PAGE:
gastroesophageal reflux disease: nonpharmacological treatment
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GUIDELINES IN FOCUS
Rev Assoc Med Bras 2012; 58(1):18-24
Federação Brasileira de Gastroenterologia, Sociedade
Brasileira de Endoscopia Digestiva, Colégio Brasileiro de
Cirurgia Digestiva, Sociedade Brasileira de Pneumologia,
Associação Brasileira de Otorrinolaringologia e Cirurgia
Aloisio Carvalhaes, Angelo Paulo Ferrari Junior, Antonio
Frederico Magalhães, Ary Nasy, Celso Mirra Paula e
Silva, Claudio L. Hashimoto, Décio Chinzon, Edson Pedro
da Silva, Eduardo G.H. Moura, Eponina Maria Oliveira
Lemme, Farid Butros Iuan Nader, Fauze Maluf Filho,
Gerson R. de Souza Domingues, Igelmar Barreto, Isac
Jorge Filho, Ismael Maguilnik, Ivan CecconelloI, Jaime
Natan Eisig, Joaquim Padro P. de Moraes-Filho, Joffre
Rezende Filho, José Carlos Del Grande, José Luiz Pimenta
Modena, José Roberto Almeida, Lilian R.O. Aprile,
Luciana Camacho-Lobato, Luciana Dias Moretzohn,
Marcelo de Souza Cury, Marcio Matheus Tolentino, Marco
Aurélio Santo, Marcos Kleiner, Marcos Tulio Haddad,
Maria do Carmo Friche Passos, Olavo Mion, Osvaldo
Malafaia, Paulo Roberto Savassi Rocha, Rafael Stelmach,
Ricardo Aires Correa, Ricardo Correa Barbuti, Richard
Gursky, Rimon Sobhi Azzam, Roberto El Ibrahim, Rubens
Antonio Aissar Sallum, Roberto Oliveira Dantas, Schilioma
Zaterka, Sérgio Gabriel Silva de Barros, Tomas Navarro
Rodriguez, Ulysses G. Meneghelli, Wilson Modesto Polara,
Esophagus and Motility Group of the Discipline of Clinical
Gastroenterology of the Department of Gastroenterology of
FMUSP, Sociedade Brasileira de Motilidade Digestiva
May 20, 2009
CONFLICT OF INTEREST
Chinzon D received reimbursement for attending confe-
rences sponsored by Jansen and, also received speaker
and consulting fees sponsored by Jansen, AstraZeneca
and Medley. Lemme EMO received speaker fees sponsored
by AstraZeneca and received grants for research sponsored
by Nycomed. Moraes Filho JPP received reimbursement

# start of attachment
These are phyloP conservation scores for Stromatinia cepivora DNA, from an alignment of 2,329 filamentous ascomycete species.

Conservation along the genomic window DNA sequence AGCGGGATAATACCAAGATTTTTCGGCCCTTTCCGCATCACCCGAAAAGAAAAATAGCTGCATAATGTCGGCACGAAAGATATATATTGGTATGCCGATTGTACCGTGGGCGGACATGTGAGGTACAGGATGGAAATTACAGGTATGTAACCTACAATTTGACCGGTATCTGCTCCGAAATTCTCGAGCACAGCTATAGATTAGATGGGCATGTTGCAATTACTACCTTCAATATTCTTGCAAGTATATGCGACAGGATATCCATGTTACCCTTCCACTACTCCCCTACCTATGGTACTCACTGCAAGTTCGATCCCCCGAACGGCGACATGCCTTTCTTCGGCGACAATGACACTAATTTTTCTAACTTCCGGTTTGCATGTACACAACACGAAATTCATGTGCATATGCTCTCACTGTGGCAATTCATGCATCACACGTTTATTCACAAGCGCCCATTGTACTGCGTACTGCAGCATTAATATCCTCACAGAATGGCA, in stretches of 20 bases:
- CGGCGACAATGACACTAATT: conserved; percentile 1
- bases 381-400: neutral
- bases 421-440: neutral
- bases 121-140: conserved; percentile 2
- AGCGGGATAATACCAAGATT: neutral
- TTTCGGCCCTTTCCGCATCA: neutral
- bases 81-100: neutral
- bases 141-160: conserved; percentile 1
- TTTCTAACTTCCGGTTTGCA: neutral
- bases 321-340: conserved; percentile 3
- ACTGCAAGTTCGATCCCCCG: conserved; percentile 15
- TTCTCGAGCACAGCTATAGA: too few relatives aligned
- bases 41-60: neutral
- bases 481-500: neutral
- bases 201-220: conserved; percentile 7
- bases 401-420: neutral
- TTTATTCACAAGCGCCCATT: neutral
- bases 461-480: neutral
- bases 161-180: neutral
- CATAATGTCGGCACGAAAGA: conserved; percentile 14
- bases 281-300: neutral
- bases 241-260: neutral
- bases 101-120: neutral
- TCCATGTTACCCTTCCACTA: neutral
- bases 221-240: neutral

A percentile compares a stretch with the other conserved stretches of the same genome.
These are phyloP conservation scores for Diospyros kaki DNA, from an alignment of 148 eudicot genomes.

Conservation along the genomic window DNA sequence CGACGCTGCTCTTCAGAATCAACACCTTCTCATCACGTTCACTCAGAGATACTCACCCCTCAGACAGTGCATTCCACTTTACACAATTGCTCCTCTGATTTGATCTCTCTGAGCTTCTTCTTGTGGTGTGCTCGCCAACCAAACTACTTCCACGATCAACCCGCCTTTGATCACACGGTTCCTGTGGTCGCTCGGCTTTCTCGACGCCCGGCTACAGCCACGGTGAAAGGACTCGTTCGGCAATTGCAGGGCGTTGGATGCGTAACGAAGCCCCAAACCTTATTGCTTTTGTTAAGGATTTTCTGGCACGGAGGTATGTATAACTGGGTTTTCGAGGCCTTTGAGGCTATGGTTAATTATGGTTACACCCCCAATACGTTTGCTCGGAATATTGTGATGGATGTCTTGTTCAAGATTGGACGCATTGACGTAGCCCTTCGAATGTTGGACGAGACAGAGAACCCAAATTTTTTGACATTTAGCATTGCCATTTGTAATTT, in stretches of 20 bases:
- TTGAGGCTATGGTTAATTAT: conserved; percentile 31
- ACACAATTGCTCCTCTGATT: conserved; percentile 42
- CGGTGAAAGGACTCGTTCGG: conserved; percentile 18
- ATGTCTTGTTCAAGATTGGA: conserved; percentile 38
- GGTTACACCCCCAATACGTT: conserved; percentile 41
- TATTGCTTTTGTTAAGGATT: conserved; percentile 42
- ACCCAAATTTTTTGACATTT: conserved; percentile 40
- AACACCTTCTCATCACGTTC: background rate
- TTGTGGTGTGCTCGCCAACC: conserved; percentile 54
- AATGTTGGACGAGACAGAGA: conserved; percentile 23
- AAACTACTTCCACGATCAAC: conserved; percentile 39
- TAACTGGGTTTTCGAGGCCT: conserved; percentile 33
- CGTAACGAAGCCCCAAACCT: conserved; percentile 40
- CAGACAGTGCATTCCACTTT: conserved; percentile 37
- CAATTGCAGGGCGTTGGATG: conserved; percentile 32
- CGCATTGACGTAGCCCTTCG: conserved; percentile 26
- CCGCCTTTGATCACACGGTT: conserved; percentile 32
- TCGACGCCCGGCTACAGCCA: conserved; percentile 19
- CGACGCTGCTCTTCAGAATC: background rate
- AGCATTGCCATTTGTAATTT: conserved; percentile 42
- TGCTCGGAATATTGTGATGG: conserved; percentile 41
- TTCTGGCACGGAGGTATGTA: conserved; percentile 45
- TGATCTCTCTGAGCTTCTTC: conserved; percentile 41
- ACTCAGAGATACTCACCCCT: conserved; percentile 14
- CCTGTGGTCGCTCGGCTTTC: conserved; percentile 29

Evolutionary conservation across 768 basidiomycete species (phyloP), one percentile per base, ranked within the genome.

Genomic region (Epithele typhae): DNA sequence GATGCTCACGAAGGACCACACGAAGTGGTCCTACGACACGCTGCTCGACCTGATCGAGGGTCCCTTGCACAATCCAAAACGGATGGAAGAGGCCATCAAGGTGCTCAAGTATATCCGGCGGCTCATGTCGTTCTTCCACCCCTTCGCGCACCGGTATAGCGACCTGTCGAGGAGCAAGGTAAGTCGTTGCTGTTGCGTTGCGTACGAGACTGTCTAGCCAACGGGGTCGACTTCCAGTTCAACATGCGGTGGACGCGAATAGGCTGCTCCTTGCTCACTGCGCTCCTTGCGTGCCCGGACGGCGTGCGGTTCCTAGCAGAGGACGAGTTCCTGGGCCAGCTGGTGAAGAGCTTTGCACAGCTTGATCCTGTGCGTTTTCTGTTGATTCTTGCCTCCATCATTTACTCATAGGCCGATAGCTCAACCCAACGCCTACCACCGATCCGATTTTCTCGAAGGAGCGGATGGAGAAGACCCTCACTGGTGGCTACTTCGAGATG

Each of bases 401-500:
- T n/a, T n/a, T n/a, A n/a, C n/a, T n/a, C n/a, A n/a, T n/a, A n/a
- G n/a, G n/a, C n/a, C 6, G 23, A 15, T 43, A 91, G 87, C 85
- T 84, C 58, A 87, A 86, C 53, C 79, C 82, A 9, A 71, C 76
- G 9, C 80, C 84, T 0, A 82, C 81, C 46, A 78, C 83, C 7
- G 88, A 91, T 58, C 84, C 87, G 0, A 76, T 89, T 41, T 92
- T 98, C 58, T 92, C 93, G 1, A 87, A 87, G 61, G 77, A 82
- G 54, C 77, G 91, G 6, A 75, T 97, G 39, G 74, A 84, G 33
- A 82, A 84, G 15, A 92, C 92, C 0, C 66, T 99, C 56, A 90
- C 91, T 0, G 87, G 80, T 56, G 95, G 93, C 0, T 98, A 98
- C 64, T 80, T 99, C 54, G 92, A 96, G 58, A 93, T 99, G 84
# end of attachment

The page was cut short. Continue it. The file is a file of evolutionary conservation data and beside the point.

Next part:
for attending a symposium sponsored by AstraZeneca,
Gastroesophageal reflux disease: nonpharmacological treatment©2012 Elsevier Editora Ltda. All rights reserved.
Nycomed, and Medley; received speaker fees sponsored by
AstraZeneca and Nycomed; received financial support for
organizing educational activities sponsored by Nycomed,
Aché and AstraZeneca. Rezende Filho J received speaker
fees sponsored by Nycomed. Mion O received speaker fees
sponsored by AstraZeneca. Stelmach R received speaker
fees; financial support to organize teaching activities and
to perform research; and consulting fees sponsored by
AstraZeneca, Aché, Bayer Shering Plough, Boerhinger-
Inghelhein, Eurofarma, Glaxo-Smith Kline, Novartis and
Mantercorpe. Barbut RC received speaker fees; financial
support to organize teaching activities and to perform
research; and consulting fees sponsored by AstraZeneca,
Aché and Medley. Dantas RO received speaker fees
sponsored by AstraZeneca. Zaterka S received financial
support for teaching and consulting activities sponsored by
Jansen-Cilag. Navarro T received speaker fees; financial
support for teaching and consulting activities, and
performed research sponsored by AstraZeneca.
DESCRIPTION OF THE EVIDENCE COLLECTION METHOD
A search was performed in the EMBASE, SciELO / LILACS,
PubMed / Medline and Cochrane Library databases using the
following words: gastroesophageal reflux, gerd, heartburn,
nerd, gero, esophagus, esophagitis, extra-esophageal,